When our kids groan and complain about reading time, we know we’ve hit a rough patch that needs to be addressed. It’s important to keep kids excited about family read alouds. If your read-aloud times have hit a rut or become dull, here are a few ideas to keep read-aloud times upbeat.
1. Build Their Interest
Use anticipation to pique interest for reading time. Drop clues around the house pertaining to the story you plan to read. Then have a scavenger hunt to find the answer. When it’s time for the big reveal, the kids will be ready to settle down and listen.
Or if an elaborate scavenger hunt is too much work, you could also simply ask questions about the book’s topic before you begin reading. For example, if the setting of the book is during the Civil War, you could ask them how they might feel if they were living during that time, what kinds of clothes they might wear, or what daily life might have looked like.
The same thing can be achived by watching a video related to the book. In the case of a good book on the Civil War, a reenactment, a documentary, or a movie set during the Civil War might be just the backdrop you need before settling in for read-aloud time.
2. Use Props
It’s time to get crazy with your kids! You’ll definitely get their attention with the use of props. If you have puppets, costumes, or any items around the house that could serve as a prop during reading time, go ahead and bring them out. Suddenly, read-alouds become not only interesting but entertaining as the kids watch mom or dad either slip in and out of costume or hold up a series of props while reading.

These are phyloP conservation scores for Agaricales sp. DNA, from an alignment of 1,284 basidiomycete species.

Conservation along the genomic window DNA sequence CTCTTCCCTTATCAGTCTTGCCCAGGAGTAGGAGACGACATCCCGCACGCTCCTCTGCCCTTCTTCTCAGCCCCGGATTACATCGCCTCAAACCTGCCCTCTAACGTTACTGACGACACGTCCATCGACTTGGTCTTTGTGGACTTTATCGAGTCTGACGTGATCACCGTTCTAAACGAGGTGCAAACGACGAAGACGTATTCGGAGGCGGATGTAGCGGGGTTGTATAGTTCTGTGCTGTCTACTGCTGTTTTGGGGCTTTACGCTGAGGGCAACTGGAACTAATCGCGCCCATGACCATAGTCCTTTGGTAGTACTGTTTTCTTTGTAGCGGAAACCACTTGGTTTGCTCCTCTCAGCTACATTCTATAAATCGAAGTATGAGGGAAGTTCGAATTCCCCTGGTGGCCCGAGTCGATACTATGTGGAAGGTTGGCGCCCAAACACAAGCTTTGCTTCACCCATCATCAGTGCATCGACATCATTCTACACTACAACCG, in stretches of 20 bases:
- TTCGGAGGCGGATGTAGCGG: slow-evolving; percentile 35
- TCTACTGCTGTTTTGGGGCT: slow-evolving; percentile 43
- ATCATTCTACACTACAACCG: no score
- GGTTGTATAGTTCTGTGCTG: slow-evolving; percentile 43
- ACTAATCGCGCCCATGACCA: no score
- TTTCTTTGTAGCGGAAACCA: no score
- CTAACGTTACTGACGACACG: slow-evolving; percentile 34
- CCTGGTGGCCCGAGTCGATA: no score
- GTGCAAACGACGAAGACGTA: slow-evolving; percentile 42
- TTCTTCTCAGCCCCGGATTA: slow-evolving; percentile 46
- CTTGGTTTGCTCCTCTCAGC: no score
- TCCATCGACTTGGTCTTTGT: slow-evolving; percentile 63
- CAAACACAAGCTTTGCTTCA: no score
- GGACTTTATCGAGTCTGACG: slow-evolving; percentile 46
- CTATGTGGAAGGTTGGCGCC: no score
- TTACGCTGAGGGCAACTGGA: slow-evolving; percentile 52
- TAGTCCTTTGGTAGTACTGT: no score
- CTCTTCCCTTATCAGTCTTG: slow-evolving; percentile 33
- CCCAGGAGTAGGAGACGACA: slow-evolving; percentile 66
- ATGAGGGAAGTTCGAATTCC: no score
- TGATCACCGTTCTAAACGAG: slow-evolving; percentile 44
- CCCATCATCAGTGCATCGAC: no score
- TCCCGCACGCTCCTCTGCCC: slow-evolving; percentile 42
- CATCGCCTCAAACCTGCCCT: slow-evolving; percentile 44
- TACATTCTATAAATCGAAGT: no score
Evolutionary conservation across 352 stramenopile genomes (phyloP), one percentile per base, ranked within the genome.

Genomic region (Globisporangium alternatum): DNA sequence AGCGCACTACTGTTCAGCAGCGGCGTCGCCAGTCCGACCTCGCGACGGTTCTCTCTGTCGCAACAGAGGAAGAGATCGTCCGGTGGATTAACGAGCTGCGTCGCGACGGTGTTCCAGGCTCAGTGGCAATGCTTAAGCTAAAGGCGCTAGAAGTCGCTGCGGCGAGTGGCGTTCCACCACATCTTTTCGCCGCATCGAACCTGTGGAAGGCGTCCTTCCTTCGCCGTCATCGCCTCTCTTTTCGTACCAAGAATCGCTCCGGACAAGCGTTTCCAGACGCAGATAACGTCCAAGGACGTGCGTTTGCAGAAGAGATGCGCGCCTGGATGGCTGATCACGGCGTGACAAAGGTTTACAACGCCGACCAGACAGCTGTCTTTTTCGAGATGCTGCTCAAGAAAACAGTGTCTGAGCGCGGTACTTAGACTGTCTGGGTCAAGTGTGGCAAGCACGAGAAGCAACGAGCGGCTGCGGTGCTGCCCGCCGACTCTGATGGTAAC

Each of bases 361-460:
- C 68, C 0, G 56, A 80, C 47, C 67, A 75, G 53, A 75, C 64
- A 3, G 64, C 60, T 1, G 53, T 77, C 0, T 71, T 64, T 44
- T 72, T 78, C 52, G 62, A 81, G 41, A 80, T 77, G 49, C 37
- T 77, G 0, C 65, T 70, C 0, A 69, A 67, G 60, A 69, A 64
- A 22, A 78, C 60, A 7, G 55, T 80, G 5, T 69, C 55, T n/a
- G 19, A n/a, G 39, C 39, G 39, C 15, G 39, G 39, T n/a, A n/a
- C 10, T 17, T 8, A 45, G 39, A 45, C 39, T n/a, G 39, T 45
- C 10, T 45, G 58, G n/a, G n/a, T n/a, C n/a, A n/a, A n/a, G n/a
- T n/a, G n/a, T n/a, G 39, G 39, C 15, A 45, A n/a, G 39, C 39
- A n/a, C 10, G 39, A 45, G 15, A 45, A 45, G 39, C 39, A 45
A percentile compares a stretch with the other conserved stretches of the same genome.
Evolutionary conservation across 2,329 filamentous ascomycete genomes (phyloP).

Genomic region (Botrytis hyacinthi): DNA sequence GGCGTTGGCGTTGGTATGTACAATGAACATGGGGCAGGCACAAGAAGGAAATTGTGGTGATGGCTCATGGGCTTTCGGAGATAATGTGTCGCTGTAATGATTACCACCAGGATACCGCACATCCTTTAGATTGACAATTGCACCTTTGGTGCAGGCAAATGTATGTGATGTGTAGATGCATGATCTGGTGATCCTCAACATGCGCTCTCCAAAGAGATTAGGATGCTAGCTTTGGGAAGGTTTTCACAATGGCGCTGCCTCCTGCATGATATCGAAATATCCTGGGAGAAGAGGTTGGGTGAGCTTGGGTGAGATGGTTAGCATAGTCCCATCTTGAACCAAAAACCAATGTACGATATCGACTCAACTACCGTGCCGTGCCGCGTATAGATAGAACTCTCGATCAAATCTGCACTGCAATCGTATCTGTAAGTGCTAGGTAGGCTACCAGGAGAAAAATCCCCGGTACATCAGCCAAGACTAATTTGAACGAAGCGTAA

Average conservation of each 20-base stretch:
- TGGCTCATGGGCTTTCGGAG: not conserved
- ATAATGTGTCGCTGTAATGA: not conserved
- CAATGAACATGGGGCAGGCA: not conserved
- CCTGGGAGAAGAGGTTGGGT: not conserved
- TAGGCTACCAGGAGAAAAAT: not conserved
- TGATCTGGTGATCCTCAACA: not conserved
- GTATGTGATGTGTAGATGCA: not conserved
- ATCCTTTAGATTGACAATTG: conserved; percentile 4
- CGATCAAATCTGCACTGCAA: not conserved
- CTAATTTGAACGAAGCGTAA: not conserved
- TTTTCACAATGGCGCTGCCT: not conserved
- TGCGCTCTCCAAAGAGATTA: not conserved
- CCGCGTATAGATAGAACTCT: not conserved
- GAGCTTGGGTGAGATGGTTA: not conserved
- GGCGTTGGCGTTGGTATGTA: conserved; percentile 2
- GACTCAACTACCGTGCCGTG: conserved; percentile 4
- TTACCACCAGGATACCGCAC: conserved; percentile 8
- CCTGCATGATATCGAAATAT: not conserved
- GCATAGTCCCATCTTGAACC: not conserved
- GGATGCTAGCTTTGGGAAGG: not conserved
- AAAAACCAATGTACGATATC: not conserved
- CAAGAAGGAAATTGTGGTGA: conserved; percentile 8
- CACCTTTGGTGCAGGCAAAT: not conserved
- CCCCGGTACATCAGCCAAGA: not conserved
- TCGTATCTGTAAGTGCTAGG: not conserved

3. Change Your Voice
If you really want to grab your kids’ attention and even make them laugh, try changing your voice. As you read stories aloud to your kids, get into character with different voices for the people in the story. Even with non-fiction, you can use different voices for added effect. Better yet, add in sound effects to match the storyline.
4. Let Them Participate
Want to make storytime even more fun? Let your kids act out scenes in the book. Hand over the props and costumes and let them act out a scene. Or perhaps you can stop mid-chapter and ask for their opinions on what you’ve just read. If two or more kids disagree on what they think should have happened in the story, allow them to have a friendly debate and act it out.
5. Provide a Follow-up Activity
Lastly, follow up with a fun activity. Provide coloring sheets, word searches, crossword puzzles, or fill in the blank worksheets for kids who love the workbook style approach. Create a fun game involving a bean toss or charades or a more interactive quiz game for kids who like to be up and moving. And for artsy kids, provide paints and crayons and craft supplies for craft projects that correlate with the book. You could also dig up some theme music to match the time period of the book you read for those kids who are energized by music.
Remember, kids love to hear mom and dad read to them in a variety of ways. Even if you feel silly, you can guarantee your children will love your efforts and get more engaged with the reading.
About the Author
Demetria is a homeschooling mompreneur and tech enthusiast who lives in the Silicon Valley with her husband, two daughters, and a dog named Shaggy. She currently runs the Christian Homeschool Moms Podcast, blogs, writes music, and spends lots of time at coffee shops.